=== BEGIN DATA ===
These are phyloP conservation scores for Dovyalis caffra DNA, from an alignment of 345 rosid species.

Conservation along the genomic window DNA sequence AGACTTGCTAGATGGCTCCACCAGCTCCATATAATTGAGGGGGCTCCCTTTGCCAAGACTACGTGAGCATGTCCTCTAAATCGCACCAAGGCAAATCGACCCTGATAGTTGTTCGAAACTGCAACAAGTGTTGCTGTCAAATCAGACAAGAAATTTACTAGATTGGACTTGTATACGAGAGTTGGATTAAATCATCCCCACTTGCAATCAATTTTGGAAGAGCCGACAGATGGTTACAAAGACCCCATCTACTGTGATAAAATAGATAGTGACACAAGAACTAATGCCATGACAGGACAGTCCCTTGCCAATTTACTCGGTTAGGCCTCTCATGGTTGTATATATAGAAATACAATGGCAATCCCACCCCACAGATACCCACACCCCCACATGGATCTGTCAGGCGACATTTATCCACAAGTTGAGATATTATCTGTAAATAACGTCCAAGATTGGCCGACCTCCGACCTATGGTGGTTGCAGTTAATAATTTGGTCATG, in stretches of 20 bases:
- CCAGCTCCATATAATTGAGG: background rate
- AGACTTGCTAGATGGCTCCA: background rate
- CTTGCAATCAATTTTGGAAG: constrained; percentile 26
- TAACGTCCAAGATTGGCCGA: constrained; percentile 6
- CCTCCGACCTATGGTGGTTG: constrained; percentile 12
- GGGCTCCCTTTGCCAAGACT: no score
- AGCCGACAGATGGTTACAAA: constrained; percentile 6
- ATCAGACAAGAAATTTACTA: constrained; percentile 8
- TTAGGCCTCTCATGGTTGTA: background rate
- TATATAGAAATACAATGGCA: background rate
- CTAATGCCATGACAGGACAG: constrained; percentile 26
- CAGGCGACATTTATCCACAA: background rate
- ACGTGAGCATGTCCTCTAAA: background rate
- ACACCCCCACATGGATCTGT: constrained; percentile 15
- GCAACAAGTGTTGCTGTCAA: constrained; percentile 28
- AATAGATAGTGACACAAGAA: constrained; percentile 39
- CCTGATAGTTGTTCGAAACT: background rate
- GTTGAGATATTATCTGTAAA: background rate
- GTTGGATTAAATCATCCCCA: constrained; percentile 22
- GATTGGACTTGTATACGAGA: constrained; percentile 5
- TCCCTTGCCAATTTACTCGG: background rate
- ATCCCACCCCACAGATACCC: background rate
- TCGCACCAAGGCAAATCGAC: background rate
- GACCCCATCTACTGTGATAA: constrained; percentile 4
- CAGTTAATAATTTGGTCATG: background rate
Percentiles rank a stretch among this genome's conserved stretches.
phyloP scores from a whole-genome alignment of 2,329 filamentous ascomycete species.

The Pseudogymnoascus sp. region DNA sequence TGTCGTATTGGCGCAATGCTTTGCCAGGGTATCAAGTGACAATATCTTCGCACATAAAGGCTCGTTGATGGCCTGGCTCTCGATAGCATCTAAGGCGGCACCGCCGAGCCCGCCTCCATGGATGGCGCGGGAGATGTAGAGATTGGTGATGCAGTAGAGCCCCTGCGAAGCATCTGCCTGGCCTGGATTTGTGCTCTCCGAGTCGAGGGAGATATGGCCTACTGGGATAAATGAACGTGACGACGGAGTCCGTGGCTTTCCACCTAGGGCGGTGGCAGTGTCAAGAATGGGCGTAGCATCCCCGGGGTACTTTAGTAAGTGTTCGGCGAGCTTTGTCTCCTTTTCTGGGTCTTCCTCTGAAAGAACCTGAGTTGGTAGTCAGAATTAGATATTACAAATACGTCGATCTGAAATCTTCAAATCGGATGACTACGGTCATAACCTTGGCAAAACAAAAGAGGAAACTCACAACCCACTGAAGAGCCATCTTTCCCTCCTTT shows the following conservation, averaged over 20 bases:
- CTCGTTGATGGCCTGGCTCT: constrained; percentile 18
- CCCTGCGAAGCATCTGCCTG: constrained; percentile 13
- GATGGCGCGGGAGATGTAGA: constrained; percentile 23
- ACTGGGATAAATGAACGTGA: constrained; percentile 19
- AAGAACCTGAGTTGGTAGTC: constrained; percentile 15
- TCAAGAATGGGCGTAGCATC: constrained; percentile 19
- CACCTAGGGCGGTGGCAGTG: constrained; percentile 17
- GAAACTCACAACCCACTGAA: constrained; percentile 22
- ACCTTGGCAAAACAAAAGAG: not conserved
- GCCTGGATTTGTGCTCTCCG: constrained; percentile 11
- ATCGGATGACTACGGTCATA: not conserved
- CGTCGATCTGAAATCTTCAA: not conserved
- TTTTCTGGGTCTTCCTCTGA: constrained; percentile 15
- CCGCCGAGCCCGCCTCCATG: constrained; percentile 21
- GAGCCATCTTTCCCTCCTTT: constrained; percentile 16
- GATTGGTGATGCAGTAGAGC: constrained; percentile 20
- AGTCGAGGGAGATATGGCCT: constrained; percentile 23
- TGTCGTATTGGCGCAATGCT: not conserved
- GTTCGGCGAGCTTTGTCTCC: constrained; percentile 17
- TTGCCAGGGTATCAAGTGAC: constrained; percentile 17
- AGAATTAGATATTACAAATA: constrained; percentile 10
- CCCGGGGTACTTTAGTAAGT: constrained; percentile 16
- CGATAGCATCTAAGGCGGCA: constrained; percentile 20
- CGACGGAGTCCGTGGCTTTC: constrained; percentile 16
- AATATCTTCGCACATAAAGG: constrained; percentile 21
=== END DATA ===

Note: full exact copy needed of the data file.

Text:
These are phyloP conservation scores for Dovyalis caffra DNA, from an alignment of 345 rosid species.

Conservation along the genomic window DNA sequence AGACTTGCTAGATGGCTCCACCAGCTCCATATAATTGAGGGGGCTCCCTTTGCCAAGACTACGTGAGCATGTCCTCTAAATCGCACCAAGGCAAATCGACCCTGATAGTTGTTCGAAACTGCAACAAGTGTTGCTGTCAAATCAGACAAGAAATTTACTAGATTGGACTTGTATACGAGAGTTGGATTAAATCATCCCCACTTGCAATCAATTTTGGAAGAGCCGACAGATGGTTACAAAGACCCCATCTACTGTGATAAAATAGATAGTGACACAAGAACTAATGCCATGACAGGACAGTCCCTTGCCAATTTACTCGGTTAGGCCTCTCATGGTTGTATATATAGAAATACAATGGCAATCCCACCCCACAGATACCCACACCCCCACATGGATCTGTCAGGCGACATTTATCCACAAGTTGAGATATTATCTGTAAATAACGTCCAAGATTGGCCGACCTCCGACCTATGGTGGTTGCAGTTAATAATTTGGTCATG, in stretches of 20 bases:
- CCAGCTCCATATAATTGAGG: background rate
- AGACTTGCTAGATGGCTCCA: background rate
- CTTGCAATCAATTTTGGAAG: constrained; percentile 26
- TAACGTCCAAGATTGGCCGA: constrained; percentile 6
- CCTCCGACCTATGGTGGTTG: constrained; percentile 12
- GGGCTCCCTTTGCCAAGACT: no score
- AGCCGACAGATGGTTACAAA: constrained; percentile 6
- ATCAGACAAGAAATTTACTA: constrained; percentile 8
- TTAGGCCTCTCATGGTTGTA: background rate
- TATATAGAAATACAATGGCA: background rate
- CTAATGCCATGACAGGACAG: constrained; percentile 26
- CAGGCGACATTTATCCACAA: background rate
- ACGTGAGCATGTCCTCTAAA: background rate
- ACACCCCCACATGGATCTGT: constrained; percentile 15
- GCAACAAGTGTTGCTGTCAA: constrained; percentile 28
- AATAGATAGTGACACAAGAA: constrained; percentile 39
- CCTGATAGTTGTTCGAAACT: background rate
- GTTGAGATATTATCTGTAAA: background rate
- GTTGGATTAAATCATCCCCA: constrained; percentile 22
- GATTGGACTTGTATACGAGA: constrained; percentile 5
- TCCCTTGCCAATTTACTCGG: background rate
- ATCCCACCCCACAGATACCC: background rate
- TCGCACCAAGGCAAATCGAC: background rate
- GACCCCATCTACTGTGATAA: constrained; percentile 4
- CAGTTAATAATTTGGTCATG: background rate
Percentiles rank a stretch among this genome's conserved stretches.
phyloP scores from a whole-genome alignment of 2,329 filamentous ascomycete species.

The Pseudogymnoascus sp. region DNA sequence TGTCGTATTGGCGCAATGCTTTGCCAGGGTATCAAGTGACAATATCTTCGCACATAAAGGCTCGTTGATGGCCTGGCTCTCGATAGCATCTAAGGCGGCACCGCCGAGCCCGCCTCCATGGATGGCGCGGGAGATGTAGAGATTGGTGATGCAGTAGAGCCCCTGCGAAGCATCTGCCTGGCCTGGATTTGTGCTCTCCGAGTCGAGGGAGATATGGCCTACTGGGATAAATGAACGTGACGACGGAGTCCGTGGCTTTCCACCTAGGGCGGTGGCAGTGTCAAGAATGGGCGTAGCATCCCCGGGGTACTTTAGTAAGTGTTCGGCGAGCTTTGTCTCCTTTTCTGGGTCTTCCTCTGAAAGAACCTGAGTTGGTAGTCAGAATTAGATATTACAAATACGTCGATCTGAAATCTTCAAATCGGATGACTACGGTCATAACCTTGGCAAAACAAAAGAGGAAACTCACAACCCACTGAAGAGCCATCTTTCCCTCCTTT shows the following conservation, averaged over 20 bases:
- CTCGTTGATGGCCTGGCTCT: constrained; percentile 18
- CCCTGCGAAGCATCTGCCTG: constrained; percentile 13
- GATGGCGCGGGAGATGTAGA: constrained; percentile 23
- ACTGGGATAAATGAACGTGA: constrained; percentile 19
- AAGAACCTGAGTTGGTAGTC: constrained; percentile 15
- TCAAGAATGGGCGTAGCATC: constrained; percentile 19
- CACCTAGGGCGGTGGCAGTG: constrained; percentile 17
- GAAACTCACAACCCACTGAA: constrained; percentile 22
- ACCTTGGCAAAACAAAAGAG: not conserved
- GCCTGGATTTGTGCTCTCCG: constrained; percentile 11
- ATCGGATGACTACGGTCATA: not conserved
- CGTCGATCTGAAATCTTCAA: not conserved
- TTTTCTGGGTCTTCCTCTGA: constrained; percentile 15
- CCGCCGAGCCCGCCTCCATG: constrained; percentile 21
- GAGCCATCTTTCCCTCCTTT: constrained; percentile 16
- GATTGGTGATGCAGTAGAGC: constrained; percentile 20
- AGTCGAGGGAGATATGGCCT: constrained; percentile 23
- TGTCGTATTGGCGCAATGCT: not conserved
- GTTCGGCGAGCTTTGTCTCC: constrained; percentile 17
- TTGCCAGGGTATCAAGTGAC: constrained; percentile 17
- AGAATTAGATATTACAAATA: constrained; percentile 10
- CCCGGGGTACTTTAGTAAGT: constrained; percentile 16
- CGATAGCATCTAAGGCGGCA: constrained; percentile 20
- CGACGGAGTCCGTGGCTTTC: constrained; percentile 16
- AATATCTTCGCACATAAAGG: constrained; percentile 21